The Benefits of Playing with Building Toys
Building toys, also known as building blocks, Lincoln Logs, LEGO, Mega Blocks, magnetic tiles, and even foam blocks, are essential for a child’s development.
Toys focused on building, creating, designing, stacking, and balancing help children learn motor skills and patience, improve hand-eye coordination, encourage language skills, promote cognitive thinking, solve problems, and introduce engineering skills.
Children who play with building toys at an early age have shown evidence of scoring higher on math assignments and tests than those who did not or were not interested in construction-related play.
Why is Stacking Blocks Important?
Spatial reasoning and spatial intelligence are crucial to help children learn to apply visual learning and understand their surroundings.
When using building toys, a child will be able to see a size, shape, or color and ultimately decide if it fits in their creation. At a very young age, the names of any figures or colors are not critical to know to the group, arrange, stack, or build.
However, as children reach preschool age and older, they begin learning the identifiable characteristics of their toys.
They can use visual clues at an advanced stage to better experience building activities.
Cognitive thinking and cognitive flexibility are just as vital as spatial intelligence.
Cognitive flexibility can be described as having the ability to switch tasks without needing additional help.
An example of this can be found in a typical preschool classroom with structured playtimes focused on building blocks and toys.
The preschool teacher will ask the children to create a tower or building independently.
Once everyone has finished their towers, the preschool teacher will ask the children to recreate a tower seen in a picture.
Block Play Activities
It may take time for all the students to understand what is being asked or how to switch from free building to building what they are being shown, but these cognitive skills will improve over time until it becomes natural.
Of course, this is only the beginning of cognitive intelligence.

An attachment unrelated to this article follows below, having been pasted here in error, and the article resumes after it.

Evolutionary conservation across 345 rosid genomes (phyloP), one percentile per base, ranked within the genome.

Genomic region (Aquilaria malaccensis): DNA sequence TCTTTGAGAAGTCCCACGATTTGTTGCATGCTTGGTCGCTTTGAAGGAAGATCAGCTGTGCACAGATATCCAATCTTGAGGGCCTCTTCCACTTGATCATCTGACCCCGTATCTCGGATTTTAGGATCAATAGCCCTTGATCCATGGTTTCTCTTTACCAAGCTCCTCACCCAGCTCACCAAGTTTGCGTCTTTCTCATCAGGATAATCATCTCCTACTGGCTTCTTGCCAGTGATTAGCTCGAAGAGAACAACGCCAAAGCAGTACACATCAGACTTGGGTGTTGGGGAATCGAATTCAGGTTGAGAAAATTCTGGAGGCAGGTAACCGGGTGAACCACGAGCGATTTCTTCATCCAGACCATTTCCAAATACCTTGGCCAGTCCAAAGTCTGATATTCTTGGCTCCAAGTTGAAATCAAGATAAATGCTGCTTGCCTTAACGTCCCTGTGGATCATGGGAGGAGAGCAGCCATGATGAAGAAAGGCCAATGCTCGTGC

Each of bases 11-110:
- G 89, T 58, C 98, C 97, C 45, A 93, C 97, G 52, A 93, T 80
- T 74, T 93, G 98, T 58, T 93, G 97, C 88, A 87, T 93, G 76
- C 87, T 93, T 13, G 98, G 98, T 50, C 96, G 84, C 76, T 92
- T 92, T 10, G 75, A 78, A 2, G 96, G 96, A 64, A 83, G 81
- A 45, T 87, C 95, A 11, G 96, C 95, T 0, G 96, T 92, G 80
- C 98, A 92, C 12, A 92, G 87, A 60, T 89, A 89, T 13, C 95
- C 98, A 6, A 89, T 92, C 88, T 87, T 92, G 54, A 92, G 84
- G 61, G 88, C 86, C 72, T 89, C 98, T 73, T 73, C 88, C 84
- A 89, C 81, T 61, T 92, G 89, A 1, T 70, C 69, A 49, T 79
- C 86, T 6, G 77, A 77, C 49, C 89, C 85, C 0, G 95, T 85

As children continue to develop mentally, cognitive skills will include seeing and knowing how to adjust behaviors in different situations, such as when to move out of danger or be loud while playing outside but sitting quietly in class while learning.
It might not be a common realization at first, but building toys are an excellent tool for language building, social competence, and teamwork.
When a child is building a tower, store, home, train track, school, or any other creation they think of, a teacher, friend, or parent will often ask what is being built.
Questions and answers will naturally flow into a whole conversation as the story behind the structure are brought to light and upcoming storylines are imagined.
Verbal skills, improved vocabulary, comprehension, and the eagerness to share everything they can about their design stimulate these young builders’ minds.
Communicating encourages children to talk more with their families, start conversations with other children at daycare, school, church, or a park, and share their excitement with their new friends.
Block Play and Child Development
Puzzles may not be at the forefront of parents’ minds when searching for building toys to purchase for their children, but they play a unique role in problem-solving.
Building grand-scale train depots and train tracks from wooden blocks is a fantastic feat and requires some problem-solving skills, but putting a puzzle together is on a different level.
Whether starting with large bulky pieces that can only fit on one particular spot or attempting to build a 50-piece puzzle that makes one complete picture, puzzles introduce a new way to develop and solve problems.
Puzzles, board games, computer games, role-playing games, and mystery games are a few ways to help growing children develop their problem-solving skills.
When used with younger children in the infant and toddler years, when development starts and occurs every day, building blocks and toys can be crucial to establishing early learning. The skills we use as adults all stem from our younger years.
Critical thinking, spatial awareness, cognitive flexibility, creativity, social competence, and imagination were introduced to us from the toys we used during our playtimes.
Toys used for building and construction-related play are not meant only for young children but also for teenagers and the inner child we carry around as adults, helping us stay in check with our life skills.